In May, 1863, Private Cashier participated in the Siege of Vicksburg, during which time he was captured while performing a reconnaissance mission. He escaped by wrestling a gun away from a Confederate and was chased on foot, narrowly reaching the safety of the Union lines.
After Vicksburg, Cashier's exploits continued. In Jean Freedman's account,
[Cashier] served in Gen. Nathaniel P. Banks’s Red River campaign in the spring of 1864, marching for miles in the Louisiana heat; by December of that year, [he] was in Nashville, fighting with the Army of the Cumberland in its hard-won victory over John Bell Hood’s forces. [His] final combat experience came during the siege of Mobile, Ala., a fight that did not end until after Robert E. Lee’s surrender at Appomattox Courthouse.
Along with the rest of his regiment, Cashier was mustered out of the army at the end of the war, on 17 August 1865.

Cashier's headstone,
Sunny Slope Cemetery,
Saunemin, Illinois
Cashier continued his life as a man after leaving the army, returning to Belvidere, where he seems to have opened a gardening business with a fellow soldier.

About 1869, he relocated to Saunemin, Illinois, working as a farmhand and at a variety of odd jobs, including lamplighter, janitor, gardener, and chauffeur. As a man, Cashier voted in elections and claimed his army pension.

He lived productively and quietly for over forty years after the war--until an unfortunate accident in 1911. While working on an automobile for a former employer, Cashier broke his leg and had to be hospitalized. Although his female body was discovered by the doctor who treated him, the doctor agreed to keep his anatomical "secret."

Cashier was transferred to the Soldiers and Sailors Home in Quincy, Illinois, where his identity was also respected. Although his story eventually leaked out, he continued to be visited and supported by members of his former military company, and public pressure ensured that his pension continued to be paid. (For a deposition providing testimony about Cashier's military service, evidence taken after Cashier's complex sexual identity had been revealed, click here.)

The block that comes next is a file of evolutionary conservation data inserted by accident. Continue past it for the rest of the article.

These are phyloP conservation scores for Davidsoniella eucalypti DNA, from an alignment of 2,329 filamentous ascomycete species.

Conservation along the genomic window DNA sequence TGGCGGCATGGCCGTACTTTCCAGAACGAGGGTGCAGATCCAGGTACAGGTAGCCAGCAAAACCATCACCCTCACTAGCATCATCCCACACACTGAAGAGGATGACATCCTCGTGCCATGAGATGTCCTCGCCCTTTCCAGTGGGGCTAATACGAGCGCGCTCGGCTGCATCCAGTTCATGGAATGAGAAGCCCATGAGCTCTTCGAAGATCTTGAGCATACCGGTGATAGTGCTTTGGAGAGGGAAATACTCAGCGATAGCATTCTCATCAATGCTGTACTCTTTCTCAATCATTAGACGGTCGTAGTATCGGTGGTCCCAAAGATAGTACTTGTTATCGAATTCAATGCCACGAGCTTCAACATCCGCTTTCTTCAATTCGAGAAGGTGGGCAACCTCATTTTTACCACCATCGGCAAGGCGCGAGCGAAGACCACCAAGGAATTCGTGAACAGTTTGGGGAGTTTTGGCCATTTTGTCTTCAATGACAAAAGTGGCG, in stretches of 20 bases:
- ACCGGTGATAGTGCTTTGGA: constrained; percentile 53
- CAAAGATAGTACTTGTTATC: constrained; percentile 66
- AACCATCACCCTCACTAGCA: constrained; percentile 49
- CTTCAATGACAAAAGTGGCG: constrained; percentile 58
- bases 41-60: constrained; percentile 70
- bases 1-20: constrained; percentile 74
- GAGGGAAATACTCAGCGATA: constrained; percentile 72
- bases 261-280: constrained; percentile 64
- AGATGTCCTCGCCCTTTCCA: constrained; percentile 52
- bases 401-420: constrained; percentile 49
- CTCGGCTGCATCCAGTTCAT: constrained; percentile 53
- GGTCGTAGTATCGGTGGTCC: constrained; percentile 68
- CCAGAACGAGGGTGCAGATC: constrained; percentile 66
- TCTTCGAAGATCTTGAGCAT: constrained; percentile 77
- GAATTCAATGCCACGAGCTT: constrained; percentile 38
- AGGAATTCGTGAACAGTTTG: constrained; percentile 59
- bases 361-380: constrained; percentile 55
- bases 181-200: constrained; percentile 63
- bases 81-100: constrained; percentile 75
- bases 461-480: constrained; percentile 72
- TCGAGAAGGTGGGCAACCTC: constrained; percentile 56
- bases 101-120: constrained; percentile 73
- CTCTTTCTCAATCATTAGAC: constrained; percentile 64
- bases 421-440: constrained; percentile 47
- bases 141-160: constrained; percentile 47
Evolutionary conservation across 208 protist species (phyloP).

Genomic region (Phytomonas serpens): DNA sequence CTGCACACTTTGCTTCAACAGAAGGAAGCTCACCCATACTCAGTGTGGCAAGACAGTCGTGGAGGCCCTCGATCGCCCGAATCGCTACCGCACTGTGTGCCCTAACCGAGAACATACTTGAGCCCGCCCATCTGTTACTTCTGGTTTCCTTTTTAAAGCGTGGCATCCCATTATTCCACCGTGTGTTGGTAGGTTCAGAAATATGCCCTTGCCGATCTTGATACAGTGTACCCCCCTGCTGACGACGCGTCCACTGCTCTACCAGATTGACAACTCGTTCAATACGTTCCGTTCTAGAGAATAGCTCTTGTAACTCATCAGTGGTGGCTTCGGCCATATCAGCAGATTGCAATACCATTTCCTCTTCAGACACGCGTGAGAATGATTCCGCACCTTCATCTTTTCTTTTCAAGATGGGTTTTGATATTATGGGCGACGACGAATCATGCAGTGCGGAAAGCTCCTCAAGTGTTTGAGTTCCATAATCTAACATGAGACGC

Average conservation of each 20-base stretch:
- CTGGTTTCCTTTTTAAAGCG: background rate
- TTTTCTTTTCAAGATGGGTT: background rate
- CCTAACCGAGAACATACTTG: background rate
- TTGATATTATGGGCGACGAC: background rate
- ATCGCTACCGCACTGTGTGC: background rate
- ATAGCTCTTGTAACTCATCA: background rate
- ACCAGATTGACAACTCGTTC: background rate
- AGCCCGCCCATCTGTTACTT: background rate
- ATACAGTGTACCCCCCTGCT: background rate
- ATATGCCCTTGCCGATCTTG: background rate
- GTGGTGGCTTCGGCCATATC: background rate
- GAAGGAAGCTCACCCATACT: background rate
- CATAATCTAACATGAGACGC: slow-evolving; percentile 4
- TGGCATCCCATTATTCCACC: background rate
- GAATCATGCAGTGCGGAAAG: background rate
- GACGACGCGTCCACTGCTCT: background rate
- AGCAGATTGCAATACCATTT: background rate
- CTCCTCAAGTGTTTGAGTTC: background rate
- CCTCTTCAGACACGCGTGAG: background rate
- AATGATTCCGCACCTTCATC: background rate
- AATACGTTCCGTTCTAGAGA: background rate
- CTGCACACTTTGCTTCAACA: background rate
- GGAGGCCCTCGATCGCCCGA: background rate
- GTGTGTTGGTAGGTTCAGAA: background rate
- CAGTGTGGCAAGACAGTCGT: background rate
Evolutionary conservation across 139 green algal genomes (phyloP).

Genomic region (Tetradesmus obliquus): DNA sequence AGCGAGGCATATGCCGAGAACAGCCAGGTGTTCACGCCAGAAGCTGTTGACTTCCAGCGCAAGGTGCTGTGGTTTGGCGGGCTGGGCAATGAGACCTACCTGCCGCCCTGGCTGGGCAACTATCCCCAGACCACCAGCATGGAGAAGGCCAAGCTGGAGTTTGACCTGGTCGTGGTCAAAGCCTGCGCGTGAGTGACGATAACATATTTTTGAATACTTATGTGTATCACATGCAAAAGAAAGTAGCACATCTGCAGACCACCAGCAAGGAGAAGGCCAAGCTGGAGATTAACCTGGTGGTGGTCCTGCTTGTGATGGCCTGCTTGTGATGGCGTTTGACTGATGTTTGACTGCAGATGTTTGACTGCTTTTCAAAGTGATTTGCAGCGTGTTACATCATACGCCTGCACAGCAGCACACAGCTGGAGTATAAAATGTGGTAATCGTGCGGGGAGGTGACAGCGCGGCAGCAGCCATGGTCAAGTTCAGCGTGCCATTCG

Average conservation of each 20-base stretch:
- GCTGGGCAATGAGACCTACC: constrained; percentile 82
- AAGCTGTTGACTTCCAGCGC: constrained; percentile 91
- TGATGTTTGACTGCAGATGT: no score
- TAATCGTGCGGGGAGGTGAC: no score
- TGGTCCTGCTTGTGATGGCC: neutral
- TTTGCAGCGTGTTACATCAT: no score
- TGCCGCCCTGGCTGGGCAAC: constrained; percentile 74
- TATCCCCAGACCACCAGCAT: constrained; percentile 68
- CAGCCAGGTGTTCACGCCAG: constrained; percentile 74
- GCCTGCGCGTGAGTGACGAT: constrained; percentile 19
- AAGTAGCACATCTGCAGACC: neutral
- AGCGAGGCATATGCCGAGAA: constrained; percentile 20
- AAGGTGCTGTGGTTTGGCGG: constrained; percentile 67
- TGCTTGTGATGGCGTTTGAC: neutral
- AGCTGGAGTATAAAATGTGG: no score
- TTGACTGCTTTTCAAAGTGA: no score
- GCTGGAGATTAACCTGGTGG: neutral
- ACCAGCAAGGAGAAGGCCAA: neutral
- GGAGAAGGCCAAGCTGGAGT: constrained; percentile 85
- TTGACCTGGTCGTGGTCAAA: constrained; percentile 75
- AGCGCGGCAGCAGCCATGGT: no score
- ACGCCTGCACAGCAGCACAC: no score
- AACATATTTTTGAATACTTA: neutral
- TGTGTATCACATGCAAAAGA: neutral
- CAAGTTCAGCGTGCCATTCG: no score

But his story was picked up and published in several newspapers, and by 1913, suffering from declining physical and mental health, Cashier was judged to be "insane," transferred to Watertown State Hospital for the Insane. As Jason Cromwell writes in Transmen and FTMs: Identities, Bodies, Genders, and Sexualities, the commitment "seems dubious at best."

There he was placed in the women's ward and forced back into female garments--so restrictive and cumbersome to Cashier, in his physical decline, that he tripped and broke a hip. Never recovering from his accident, he died on 10 October 1915, six months after entering the mental hospital.

Frequently moved and much restored,
Albert Cashier's home,
Saunemin, Illinois
Cashier was given a funeral with full military honors in East Moline. His body was returned to Saunemin, where he was buried in his uniform, his headstone reading, "Albert D. J. Cashier, Co. G, 95 Ill. Inf."

In the 1970s, another headstone was provided for his grave, adding to Cashier's name his long-disxarded birth name, "Jennie Hodgers."

Albert Cashier is the subject of a musical, The Civility of Albert Cashier, now in development For information about the musical, including a gallery of images from workshop productions and a sampling of the musical performances, click here.